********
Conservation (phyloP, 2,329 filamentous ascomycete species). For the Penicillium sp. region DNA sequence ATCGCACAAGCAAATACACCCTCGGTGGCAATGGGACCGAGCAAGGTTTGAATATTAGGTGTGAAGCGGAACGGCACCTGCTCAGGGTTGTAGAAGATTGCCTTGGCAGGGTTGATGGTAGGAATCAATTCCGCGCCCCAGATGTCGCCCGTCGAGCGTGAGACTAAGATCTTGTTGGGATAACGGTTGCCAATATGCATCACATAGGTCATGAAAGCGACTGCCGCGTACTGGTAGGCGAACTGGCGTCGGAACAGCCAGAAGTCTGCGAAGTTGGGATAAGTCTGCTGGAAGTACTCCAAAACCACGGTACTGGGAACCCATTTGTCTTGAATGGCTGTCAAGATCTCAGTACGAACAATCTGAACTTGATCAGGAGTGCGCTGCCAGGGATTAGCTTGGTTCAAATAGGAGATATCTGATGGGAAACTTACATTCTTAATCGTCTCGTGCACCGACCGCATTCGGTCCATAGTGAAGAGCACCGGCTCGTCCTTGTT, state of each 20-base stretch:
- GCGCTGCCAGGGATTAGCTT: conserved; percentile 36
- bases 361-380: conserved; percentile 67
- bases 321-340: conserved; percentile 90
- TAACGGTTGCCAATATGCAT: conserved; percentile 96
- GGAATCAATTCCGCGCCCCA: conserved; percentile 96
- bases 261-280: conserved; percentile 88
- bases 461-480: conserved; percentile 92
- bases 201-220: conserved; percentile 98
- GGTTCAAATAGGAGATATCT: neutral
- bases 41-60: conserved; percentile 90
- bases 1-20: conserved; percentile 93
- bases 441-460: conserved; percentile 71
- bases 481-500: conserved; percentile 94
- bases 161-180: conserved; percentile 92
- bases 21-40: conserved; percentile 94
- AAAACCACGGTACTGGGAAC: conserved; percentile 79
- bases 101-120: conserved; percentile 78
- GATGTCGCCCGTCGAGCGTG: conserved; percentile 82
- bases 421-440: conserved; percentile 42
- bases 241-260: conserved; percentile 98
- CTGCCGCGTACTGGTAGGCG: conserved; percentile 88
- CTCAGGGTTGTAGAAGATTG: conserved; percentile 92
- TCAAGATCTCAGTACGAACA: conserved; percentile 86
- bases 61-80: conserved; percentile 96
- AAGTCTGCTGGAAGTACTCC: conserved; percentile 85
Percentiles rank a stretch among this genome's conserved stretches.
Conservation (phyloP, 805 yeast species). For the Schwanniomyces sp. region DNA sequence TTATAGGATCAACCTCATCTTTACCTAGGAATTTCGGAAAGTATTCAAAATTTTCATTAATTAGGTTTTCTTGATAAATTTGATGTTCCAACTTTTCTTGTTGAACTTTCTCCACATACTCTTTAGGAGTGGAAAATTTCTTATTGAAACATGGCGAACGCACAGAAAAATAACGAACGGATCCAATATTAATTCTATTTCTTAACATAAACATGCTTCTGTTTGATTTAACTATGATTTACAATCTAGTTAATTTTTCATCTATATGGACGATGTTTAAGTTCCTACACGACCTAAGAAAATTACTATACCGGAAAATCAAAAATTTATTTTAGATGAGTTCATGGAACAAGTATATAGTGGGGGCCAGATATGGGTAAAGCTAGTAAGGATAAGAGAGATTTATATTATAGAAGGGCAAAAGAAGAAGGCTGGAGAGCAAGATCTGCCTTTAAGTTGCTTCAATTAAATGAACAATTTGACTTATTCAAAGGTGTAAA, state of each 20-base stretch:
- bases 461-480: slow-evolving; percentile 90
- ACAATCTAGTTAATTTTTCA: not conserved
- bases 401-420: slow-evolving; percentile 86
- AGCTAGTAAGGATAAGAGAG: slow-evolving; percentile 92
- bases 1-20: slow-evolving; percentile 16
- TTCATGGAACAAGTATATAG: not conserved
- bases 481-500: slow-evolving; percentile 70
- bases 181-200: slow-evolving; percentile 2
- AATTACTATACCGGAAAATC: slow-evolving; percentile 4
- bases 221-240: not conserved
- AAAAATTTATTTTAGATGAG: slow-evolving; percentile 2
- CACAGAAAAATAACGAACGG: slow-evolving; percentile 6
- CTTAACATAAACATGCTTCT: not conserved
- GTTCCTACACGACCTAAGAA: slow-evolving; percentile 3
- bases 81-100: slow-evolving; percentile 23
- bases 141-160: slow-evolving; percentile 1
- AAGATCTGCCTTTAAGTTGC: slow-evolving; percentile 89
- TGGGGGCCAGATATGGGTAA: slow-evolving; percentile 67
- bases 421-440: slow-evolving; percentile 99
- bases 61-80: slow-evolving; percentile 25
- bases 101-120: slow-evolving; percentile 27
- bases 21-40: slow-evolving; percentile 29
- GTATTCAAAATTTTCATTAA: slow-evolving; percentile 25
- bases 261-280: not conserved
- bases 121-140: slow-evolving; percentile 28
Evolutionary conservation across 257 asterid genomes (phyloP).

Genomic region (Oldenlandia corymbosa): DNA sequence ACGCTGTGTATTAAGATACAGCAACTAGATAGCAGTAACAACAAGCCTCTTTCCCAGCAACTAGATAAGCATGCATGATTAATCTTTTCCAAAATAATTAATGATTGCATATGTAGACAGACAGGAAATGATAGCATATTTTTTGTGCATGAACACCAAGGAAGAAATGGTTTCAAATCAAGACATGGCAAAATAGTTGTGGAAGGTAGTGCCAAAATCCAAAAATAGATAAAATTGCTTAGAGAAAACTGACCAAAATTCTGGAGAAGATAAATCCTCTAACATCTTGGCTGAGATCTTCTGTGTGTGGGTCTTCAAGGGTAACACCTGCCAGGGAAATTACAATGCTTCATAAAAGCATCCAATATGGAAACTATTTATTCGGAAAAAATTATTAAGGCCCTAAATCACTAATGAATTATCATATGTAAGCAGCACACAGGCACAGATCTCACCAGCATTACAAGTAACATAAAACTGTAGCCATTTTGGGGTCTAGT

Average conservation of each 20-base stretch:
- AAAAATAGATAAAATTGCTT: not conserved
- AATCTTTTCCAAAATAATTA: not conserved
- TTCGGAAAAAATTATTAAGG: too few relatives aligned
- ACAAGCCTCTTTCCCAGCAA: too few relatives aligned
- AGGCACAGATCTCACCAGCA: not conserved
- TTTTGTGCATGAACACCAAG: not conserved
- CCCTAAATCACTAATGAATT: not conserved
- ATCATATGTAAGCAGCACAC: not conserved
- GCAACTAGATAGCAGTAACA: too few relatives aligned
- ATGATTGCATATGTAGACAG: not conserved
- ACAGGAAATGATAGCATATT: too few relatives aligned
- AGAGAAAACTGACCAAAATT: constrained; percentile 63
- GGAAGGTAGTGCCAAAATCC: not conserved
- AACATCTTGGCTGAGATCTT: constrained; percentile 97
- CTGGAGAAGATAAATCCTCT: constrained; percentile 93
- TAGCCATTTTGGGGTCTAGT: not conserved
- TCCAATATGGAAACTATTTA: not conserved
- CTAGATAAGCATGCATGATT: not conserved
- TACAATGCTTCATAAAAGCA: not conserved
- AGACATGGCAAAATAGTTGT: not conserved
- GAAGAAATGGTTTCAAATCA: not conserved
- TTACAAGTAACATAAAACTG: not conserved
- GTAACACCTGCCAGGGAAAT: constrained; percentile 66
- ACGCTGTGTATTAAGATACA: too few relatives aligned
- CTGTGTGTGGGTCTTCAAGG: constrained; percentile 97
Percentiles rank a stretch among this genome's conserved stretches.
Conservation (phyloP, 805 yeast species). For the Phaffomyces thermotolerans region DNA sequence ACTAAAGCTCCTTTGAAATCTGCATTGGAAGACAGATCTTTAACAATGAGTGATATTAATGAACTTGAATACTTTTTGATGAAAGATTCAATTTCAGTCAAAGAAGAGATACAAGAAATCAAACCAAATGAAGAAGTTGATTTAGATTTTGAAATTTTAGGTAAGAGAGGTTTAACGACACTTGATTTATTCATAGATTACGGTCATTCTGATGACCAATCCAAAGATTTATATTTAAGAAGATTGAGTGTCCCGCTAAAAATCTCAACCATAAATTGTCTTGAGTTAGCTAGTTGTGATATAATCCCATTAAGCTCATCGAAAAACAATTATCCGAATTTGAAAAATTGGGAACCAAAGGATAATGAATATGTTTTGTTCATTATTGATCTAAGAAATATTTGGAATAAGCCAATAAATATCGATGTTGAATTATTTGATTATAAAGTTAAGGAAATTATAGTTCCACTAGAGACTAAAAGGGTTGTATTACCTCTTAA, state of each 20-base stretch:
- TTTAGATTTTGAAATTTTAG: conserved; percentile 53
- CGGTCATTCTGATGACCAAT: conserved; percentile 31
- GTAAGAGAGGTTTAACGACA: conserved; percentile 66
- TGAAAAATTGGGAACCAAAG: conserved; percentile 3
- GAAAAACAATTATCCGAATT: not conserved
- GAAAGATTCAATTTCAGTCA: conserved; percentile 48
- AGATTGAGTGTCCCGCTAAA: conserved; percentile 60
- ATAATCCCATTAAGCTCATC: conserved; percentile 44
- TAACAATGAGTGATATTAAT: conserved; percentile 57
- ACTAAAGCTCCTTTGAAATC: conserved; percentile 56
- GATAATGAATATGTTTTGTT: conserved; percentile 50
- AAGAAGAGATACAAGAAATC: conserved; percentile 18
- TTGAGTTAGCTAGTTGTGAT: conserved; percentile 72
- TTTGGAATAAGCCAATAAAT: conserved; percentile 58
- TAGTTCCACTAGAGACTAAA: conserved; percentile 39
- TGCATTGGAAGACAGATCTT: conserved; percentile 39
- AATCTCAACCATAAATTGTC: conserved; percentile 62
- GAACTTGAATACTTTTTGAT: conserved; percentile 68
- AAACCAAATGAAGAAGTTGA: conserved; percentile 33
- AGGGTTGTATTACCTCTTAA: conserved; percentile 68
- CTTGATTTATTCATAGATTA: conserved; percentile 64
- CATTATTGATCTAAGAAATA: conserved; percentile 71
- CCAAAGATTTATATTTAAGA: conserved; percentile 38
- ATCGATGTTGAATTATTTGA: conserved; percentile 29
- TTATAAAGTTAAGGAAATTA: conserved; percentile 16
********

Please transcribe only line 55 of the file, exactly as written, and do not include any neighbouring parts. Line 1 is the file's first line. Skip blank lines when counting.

Genomic region (Oldenlandia corymbosa): DNA sequence ACGCTGTGTATTAAGATACAGCAACTAGATAGCAGTAACAACAAGCCTCTTTCCCAGCAACTAGATAAGCATGCATGATTAATCTTTTCCAAAATAATTAATGATTGCATATGTAGACAGACAGGAAATGATAGCATATTTTTTGTGCATGAACACCAAGGAAGAAATGGTTTCAAATCAAGACATGGCAAAATAGTTGTGGAAGGTAGTGCCAAAATCCAAAAATAGATAAAATTGCTTAGAGAAAACTGACCAAAATTCTGGAGAAGATAAATCCTCTAACATCTTGGCTGAGATCTTCTGTGTGTGGGTCTTCAAGGGTAACACCTGCCAGGGAAATTACAATGCTTCATAAAAGCATCCAATATGGAAACTATTTATTCGGAAAAAATTATTAAGGCCCTAAATCACTAATGAATTATCATATGTAAGCAGCACACAGGCACAGATCTCACCAGCATTACAAGTAACATAAAACTGTAGCCATTTTGGGGTCTAGT